Analysis by Child-Turcotte-Pugh score revealed no significant differences for mean closure times after induction with either Col-Epi or Col-ADP (Figure 2) nor in the rate of pathological PFA-100 test results. Yet there were significant differences in hematocrit, vWF-antigen and vWF-activity and a strong trend towards reduced ADAMTS13 activity in CTP B (P = 0.050) and CTP C (P = 0.070) compared to CTP A patients was observed (Table 2). Additionally, there were no significant differences in PFA-100 closure times between patients with Child-Turcotte-Pugh A, B, and C, if only patients with a platelet count ≥150/nL and hematocrit ≥27.0% were included (data not shown).

Figure 2. Results for PFA-100 in cirrhotic patients.

Overall, mean closure times were above the upper limit of normal for Col-Epi (>165 s) and Col-ADP (>118 s) in cirrhotic patients. There were no significant differences between patients with different Child-Turcotte-Pugh scores.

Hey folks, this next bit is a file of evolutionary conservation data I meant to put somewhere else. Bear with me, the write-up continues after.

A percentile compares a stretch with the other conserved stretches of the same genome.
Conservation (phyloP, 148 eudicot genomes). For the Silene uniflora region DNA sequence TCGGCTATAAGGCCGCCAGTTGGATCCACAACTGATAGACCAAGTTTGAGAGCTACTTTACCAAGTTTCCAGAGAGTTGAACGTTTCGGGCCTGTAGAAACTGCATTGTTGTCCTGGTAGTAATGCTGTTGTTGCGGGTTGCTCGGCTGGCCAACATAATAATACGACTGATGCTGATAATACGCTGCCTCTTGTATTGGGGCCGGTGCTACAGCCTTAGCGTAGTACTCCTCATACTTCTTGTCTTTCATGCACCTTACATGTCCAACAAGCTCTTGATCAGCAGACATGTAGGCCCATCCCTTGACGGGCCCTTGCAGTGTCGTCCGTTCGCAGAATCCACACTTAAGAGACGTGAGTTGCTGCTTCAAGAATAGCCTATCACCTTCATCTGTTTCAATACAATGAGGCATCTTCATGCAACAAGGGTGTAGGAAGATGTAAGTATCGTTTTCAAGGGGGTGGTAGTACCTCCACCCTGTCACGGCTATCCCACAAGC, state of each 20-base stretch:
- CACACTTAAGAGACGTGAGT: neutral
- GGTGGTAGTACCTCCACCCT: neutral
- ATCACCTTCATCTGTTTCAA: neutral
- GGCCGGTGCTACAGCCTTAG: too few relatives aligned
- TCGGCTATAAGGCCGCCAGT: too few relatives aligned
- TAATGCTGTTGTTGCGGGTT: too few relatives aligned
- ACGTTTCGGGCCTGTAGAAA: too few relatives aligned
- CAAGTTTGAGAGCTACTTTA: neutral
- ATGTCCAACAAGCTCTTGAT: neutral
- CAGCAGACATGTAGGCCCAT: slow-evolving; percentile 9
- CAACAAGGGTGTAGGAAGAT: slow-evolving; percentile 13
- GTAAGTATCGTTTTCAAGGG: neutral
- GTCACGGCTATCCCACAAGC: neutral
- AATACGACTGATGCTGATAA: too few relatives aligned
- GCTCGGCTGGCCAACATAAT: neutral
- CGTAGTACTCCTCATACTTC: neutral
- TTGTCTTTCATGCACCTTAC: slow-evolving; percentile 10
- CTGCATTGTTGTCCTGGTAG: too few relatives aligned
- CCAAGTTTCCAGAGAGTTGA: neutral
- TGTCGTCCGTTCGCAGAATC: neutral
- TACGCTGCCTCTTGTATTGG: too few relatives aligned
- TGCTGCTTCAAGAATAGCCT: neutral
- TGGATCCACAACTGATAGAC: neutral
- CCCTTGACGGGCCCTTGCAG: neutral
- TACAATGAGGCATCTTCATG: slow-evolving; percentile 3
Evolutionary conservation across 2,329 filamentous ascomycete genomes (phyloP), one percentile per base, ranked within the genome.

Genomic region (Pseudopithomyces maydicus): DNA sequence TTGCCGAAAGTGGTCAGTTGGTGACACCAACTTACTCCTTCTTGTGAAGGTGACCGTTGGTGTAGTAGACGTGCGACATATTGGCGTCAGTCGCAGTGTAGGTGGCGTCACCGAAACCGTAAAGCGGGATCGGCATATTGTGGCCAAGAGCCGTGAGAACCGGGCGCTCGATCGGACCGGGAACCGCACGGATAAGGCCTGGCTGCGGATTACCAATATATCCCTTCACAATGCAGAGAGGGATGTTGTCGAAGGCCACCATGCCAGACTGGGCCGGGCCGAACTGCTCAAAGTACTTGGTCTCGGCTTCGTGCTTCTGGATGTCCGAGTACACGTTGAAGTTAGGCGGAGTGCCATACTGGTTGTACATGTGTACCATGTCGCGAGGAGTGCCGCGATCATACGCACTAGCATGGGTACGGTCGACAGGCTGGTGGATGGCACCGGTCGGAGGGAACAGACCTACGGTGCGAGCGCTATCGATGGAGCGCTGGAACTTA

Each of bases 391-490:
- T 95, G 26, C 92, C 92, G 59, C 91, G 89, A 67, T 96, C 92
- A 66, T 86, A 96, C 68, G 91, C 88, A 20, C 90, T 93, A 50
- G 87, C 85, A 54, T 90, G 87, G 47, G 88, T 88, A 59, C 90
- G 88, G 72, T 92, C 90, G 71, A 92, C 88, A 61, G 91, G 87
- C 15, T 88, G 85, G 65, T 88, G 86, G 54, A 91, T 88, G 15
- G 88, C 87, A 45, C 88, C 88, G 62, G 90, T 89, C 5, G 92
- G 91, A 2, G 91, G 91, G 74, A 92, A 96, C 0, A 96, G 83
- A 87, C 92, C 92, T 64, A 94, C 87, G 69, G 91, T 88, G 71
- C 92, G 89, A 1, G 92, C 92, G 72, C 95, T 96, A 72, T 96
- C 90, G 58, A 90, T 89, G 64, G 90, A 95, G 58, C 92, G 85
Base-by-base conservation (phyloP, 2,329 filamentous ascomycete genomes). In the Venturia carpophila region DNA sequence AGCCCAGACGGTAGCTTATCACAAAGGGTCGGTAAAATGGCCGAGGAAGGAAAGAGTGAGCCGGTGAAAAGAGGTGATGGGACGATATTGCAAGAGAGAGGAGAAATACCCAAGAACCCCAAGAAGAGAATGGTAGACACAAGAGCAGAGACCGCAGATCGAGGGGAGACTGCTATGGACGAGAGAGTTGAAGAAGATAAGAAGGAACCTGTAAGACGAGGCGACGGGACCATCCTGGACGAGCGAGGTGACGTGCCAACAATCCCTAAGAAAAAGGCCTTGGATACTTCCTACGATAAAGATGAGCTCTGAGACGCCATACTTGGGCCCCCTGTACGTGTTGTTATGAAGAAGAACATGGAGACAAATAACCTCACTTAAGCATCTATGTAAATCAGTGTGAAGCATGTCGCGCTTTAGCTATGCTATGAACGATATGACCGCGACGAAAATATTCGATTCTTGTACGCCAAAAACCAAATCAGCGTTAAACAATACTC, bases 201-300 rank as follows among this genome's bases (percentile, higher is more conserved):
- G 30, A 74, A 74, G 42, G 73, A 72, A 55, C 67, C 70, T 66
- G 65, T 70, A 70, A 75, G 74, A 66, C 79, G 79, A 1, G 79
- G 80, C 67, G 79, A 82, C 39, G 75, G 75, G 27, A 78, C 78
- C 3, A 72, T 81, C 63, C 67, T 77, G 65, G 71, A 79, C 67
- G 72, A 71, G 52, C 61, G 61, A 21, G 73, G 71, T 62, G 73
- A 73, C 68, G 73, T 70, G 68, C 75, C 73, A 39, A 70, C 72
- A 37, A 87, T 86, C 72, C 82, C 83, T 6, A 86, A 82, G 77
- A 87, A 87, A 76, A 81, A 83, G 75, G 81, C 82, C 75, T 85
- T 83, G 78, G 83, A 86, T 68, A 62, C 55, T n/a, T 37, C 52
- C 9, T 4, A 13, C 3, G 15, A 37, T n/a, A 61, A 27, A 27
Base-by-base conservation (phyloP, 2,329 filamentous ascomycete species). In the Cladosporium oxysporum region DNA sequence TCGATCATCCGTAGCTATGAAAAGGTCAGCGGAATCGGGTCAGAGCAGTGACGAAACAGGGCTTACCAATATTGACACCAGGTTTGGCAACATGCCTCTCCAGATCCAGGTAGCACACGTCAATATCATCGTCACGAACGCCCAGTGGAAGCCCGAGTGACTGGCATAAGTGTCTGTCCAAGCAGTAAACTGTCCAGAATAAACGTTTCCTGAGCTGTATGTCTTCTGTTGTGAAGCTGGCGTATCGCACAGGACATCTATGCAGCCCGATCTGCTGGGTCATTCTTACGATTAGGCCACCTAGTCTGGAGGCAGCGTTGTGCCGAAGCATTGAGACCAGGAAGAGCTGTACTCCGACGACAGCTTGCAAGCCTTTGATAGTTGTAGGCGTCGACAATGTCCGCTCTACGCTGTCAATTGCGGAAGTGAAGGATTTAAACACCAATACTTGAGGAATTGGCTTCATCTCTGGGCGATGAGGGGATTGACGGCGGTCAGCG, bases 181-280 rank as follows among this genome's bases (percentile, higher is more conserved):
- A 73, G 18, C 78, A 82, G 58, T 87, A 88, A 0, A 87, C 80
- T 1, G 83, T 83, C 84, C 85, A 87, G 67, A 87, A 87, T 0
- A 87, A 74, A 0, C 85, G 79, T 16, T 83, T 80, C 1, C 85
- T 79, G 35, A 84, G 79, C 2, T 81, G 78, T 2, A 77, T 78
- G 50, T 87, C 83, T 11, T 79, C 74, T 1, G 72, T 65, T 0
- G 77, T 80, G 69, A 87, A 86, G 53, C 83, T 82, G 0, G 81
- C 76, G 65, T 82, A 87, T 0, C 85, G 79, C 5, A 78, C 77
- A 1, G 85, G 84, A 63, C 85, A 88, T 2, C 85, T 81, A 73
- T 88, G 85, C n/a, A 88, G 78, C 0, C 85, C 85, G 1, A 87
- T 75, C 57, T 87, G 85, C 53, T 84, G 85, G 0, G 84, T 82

Analysis of PFA-100 closure times in thrombocytopenic patients with liver cirrhosis

A total of 58 patients with thrombocytopenia (<150/nL) were included, among which were 29 (50.0%) with a pathological result for the PFA-100 test. This resembles a strong trend towards an increased rate of pathological results in these patients compared to the non-thrombocytopenic group (3 out of 11, P = 0.053). Compared to the 14 non-thrombocytopenic patients, patients with a platelet count <150/nL had prolonged closure times for Col-Epi (187±62 s vs. 149±53 s; P = 0.037) and Col-ADP (164±70 s vs. 140±70 s; P = 0.281). There were significantly more pathological results for Col-ADP (58.1% vs. 6.5%; P = 0.019) in the thrombocytopenic group compared to the non-thrombocytopenic patients, but this was not significant for Col-Epi (44.4% vs. 6.9%; P = 0.240).

Thrombocytopenic patients had significantly more advanced liver cirrhosis (median MELD 13 [range 7–37] vs. 11 [range 7–20]; P = 0.040 according to Mann-Whitney-U test), but did not show a significant difference in hematocrit (33.7±6.9% vs. 36.4±6.5%; P = 0.184). Levels of vWF-antigen were higher in the thrombocytopenic group (400.5±206.2% vs. 310.0±160.0%; P = 0.143) as were levels of vWF-activity (333.6±176.5% vs. 223.7±86.0%, P = 0.033).